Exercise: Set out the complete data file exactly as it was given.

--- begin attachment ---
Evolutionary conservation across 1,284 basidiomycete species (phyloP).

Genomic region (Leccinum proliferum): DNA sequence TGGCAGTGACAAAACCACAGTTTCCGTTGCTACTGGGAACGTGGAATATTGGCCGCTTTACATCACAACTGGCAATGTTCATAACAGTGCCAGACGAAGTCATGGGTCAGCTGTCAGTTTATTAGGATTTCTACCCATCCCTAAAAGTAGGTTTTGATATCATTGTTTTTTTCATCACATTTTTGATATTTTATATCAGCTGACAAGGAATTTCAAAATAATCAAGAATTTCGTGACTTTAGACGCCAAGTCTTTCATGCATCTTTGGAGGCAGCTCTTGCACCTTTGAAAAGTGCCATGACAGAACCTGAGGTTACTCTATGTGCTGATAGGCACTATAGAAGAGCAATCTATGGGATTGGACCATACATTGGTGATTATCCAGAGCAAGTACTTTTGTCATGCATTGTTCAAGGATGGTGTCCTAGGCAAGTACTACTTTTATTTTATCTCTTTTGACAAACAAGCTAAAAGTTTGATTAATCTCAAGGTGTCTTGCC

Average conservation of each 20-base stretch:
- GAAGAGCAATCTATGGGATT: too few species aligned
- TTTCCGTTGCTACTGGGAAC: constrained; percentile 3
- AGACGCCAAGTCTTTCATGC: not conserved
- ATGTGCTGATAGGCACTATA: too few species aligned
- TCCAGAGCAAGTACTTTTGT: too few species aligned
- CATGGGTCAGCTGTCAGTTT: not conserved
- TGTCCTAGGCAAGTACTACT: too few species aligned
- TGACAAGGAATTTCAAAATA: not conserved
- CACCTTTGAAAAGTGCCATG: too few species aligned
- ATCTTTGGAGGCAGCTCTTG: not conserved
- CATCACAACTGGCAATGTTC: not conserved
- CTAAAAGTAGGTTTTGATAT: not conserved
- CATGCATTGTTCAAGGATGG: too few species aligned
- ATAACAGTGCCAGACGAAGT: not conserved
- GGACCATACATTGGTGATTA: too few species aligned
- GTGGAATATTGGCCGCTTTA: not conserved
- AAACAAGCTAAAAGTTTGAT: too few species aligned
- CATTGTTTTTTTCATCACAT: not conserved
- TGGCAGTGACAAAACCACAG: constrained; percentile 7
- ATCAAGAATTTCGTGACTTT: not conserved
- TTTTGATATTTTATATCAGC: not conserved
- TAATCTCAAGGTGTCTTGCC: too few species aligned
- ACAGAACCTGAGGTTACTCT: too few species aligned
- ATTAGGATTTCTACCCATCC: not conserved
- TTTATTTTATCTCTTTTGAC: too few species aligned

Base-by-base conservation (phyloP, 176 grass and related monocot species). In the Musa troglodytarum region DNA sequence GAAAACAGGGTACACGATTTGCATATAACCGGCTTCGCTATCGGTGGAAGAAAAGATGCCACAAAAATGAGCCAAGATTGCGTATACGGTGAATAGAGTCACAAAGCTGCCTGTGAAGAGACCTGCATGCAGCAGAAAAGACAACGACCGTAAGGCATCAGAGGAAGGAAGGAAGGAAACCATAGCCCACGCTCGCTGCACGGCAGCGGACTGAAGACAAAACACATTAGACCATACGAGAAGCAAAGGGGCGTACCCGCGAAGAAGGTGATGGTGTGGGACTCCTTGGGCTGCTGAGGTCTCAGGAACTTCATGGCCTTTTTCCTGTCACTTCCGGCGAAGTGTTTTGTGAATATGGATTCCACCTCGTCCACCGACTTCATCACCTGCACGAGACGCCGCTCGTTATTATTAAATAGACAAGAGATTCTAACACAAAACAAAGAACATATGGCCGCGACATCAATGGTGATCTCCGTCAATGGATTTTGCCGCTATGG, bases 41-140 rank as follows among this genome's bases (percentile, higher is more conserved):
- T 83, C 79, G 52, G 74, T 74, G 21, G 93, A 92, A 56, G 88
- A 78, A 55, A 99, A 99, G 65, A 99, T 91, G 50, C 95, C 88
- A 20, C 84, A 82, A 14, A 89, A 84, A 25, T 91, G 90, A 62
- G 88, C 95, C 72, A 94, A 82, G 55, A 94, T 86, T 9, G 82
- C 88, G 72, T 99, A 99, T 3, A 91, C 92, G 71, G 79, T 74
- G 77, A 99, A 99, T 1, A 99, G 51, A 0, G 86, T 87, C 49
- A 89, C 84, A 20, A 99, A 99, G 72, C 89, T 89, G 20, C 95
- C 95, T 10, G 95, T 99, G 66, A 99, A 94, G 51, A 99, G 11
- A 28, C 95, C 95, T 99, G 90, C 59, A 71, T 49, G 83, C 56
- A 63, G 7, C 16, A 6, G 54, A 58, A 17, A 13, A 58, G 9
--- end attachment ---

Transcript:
Evolutionary conservation across 1,284 basidiomycete species (phyloP).

Genomic region (Leccinum proliferum): DNA sequence TGGCAGTGACAAAACCACAGTTTCCGTTGCTACTGGGAACGTGGAATATTGGCCGCTTTACATCACAACTGGCAATGTTCATAACAGTGCCAGACGAAGTCATGGGTCAGCTGTCAGTTTATTAGGATTTCTACCCATCCCTAAAAGTAGGTTTTGATATCATTGTTTTTTTCATCACATTTTTGATATTTTATATCAGCTGACAAGGAATTTCAAAATAATCAAGAATTTCGTGACTTTAGACGCCAAGTCTTTCATGCATCTTTGGAGGCAGCTCTTGCACCTTTGAAAAGTGCCATGACAGAACCTGAGGTTACTCTATGTGCTGATAGGCACTATAGAAGAGCAATCTATGGGATTGGACCATACATTGGTGATTATCCAGAGCAAGTACTTTTGTCATGCATTGTTCAAGGATGGTGTCCTAGGCAAGTACTACTTTTATTTTATCTCTTTTGACAAACAAGCTAAAAGTTTGATTAATCTCAAGGTGTCTTGCC

Average conservation of each 20-base stretch:
- GAAGAGCAATCTATGGGATT: too few species aligned
- TTTCCGTTGCTACTGGGAAC: constrained; percentile 3
- AGACGCCAAGTCTTTCATGC: not conserved
- ATGTGCTGATAGGCACTATA: too few species aligned
- TCCAGAGCAAGTACTTTTGT: too few species aligned
- CATGGGTCAGCTGTCAGTTT: not conserved
- TGTCCTAGGCAAGTACTACT: too few species aligned
- TGACAAGGAATTTCAAAATA: not conserved
- CACCTTTGAAAAGTGCCATG: too few species aligned
- ATCTTTGGAGGCAGCTCTTG: not conserved
- CATCACAACTGGCAATGTTC: not conserved
- CTAAAAGTAGGTTTTGATAT: not conserved
- CATGCATTGTTCAAGGATGG: too few species aligned
- ATAACAGTGCCAGACGAAGT: not conserved
- GGACCATACATTGGTGATTA: too few species aligned
- GTGGAATATTGGCCGCTTTA: not conserved
- AAACAAGCTAAAAGTTTGAT: too few species aligned
- CATTGTTTTTTTCATCACAT: not conserved
- TGGCAGTGACAAAACCACAG: constrained; percentile 7
- ATCAAGAATTTCGTGACTTT: not conserved
- TTTTGATATTTTATATCAGC: not conserved
- TAATCTCAAGGTGTCTTGCC: too few species aligned
- ACAGAACCTGAGGTTACTCT: too few species aligned
- ATTAGGATTTCTACCCATCC: not conserved
- TTTATTTTATCTCTTTTGAC: too few species aligned

Base-by-base conservation (phyloP, 176 grass and related monocot species). In the Musa troglodytarum region DNA sequence GAAAACAGGGTACACGATTTGCATATAACCGGCTTCGCTATCGGTGGAAGAAAAGATGCCACAAAAATGAGCCAAGATTGCGTATACGGTGAATAGAGTCACAAAGCTGCCTGTGAAGAGACCTGCATGCAGCAGAAAAGACAACGACCGTAAGGCATCAGAGGAAGGAAGGAAGGAAACCATAGCCCACGCTCGCTGCACGGCAGCGGACTGAAGACAAAACACATTAGACCATACGAGAAGCAAAGGGGCGTACCCGCGAAGAAGGTGATGGTGTGGGACTCCTTGGGCTGCTGAGGTCTCAGGAACTTCATGGCCTTTTTCCTGTCACTTCCGGCGAAGTGTTTTGTGAATATGGATTCCACCTCGTCCACCGACTTCATCACCTGCACGAGACGCCGCTCGTTATTATTAAATAGACAAGAGATTCTAACACAAAACAAAGAACATATGGCCGCGACATCAATGGTGATCTCCGTCAATGGATTTTGCCGCTATGG, bases 41-140 rank as follows among this genome's bases (percentile, higher is more conserved):
- T 83, C 79, G 52, G 74, T 74, G 21, G 93, A 92, A 56, G 88
- A 78, A 55, A 99, A 99, G 65, A 99, T 91, G 50, C 95, C 88
- A 20, C 84, A 82, A 14, A 89, A 84, A 25, T 91, G 90, A 62
- G 88, C 95, C 72, A 94, A 82, G 55, A 94, T 86, T 9, G 82
- C 88, G 72, T 99, A 99, T 3, A 91, C 92, G 71, G 79, T 74
- G 77, A 99, A 99, T 1, A 99, G 51, A 0, G 86, T 87, C 49
- A 89, C 84, A 20, A 99, A 99, G 72, C 89, T 89, G 20, C 95
- C 95, T 10, G 95, T 99, G 66, A 99, A 94, G 51, A 99, G 11
- A 28, C 95, C 95, T 99, G 90, C 59, A 71, T 49, G 83, C 56
- A 63, G 7, C 16, A 6, G 54, A 58, A 17, A 13, A 58, G 9